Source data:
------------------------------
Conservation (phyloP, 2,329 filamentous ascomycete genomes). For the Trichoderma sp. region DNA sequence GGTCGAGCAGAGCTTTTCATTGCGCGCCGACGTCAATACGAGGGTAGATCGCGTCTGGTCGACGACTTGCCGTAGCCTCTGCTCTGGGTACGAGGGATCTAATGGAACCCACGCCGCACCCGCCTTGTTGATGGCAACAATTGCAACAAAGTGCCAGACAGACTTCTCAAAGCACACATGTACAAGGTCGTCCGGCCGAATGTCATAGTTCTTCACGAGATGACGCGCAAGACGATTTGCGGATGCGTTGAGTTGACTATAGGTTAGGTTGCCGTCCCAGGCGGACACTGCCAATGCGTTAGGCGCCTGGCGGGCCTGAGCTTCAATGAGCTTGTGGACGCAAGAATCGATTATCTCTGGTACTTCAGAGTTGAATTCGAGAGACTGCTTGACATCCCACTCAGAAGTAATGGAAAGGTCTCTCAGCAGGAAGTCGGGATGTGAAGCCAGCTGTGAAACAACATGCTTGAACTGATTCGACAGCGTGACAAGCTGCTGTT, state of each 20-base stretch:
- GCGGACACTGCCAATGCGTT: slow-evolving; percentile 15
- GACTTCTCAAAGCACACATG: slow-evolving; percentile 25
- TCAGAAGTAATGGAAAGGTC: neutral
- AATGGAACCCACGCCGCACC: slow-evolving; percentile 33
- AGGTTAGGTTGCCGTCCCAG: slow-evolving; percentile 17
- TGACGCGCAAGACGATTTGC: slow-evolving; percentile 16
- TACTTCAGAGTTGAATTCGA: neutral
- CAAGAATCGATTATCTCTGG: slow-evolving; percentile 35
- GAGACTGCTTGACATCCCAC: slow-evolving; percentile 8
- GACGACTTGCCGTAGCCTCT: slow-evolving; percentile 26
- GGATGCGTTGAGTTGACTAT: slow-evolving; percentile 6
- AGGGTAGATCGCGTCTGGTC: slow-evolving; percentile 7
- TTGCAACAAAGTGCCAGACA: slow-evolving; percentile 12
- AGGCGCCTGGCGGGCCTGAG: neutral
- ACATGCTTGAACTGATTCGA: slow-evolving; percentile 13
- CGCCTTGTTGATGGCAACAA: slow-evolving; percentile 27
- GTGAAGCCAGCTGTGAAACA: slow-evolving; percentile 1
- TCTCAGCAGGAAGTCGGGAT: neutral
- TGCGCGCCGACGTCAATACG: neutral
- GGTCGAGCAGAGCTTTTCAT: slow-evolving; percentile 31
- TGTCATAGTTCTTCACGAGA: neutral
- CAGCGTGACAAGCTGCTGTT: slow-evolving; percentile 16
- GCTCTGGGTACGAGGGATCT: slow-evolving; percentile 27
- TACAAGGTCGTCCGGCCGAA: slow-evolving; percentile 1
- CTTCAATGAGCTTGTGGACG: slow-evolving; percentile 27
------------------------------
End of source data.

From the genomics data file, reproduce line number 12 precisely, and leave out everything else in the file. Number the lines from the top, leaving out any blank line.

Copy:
- GGATGCGTTGAGTTGACTAT: slow-evolving; percentile 6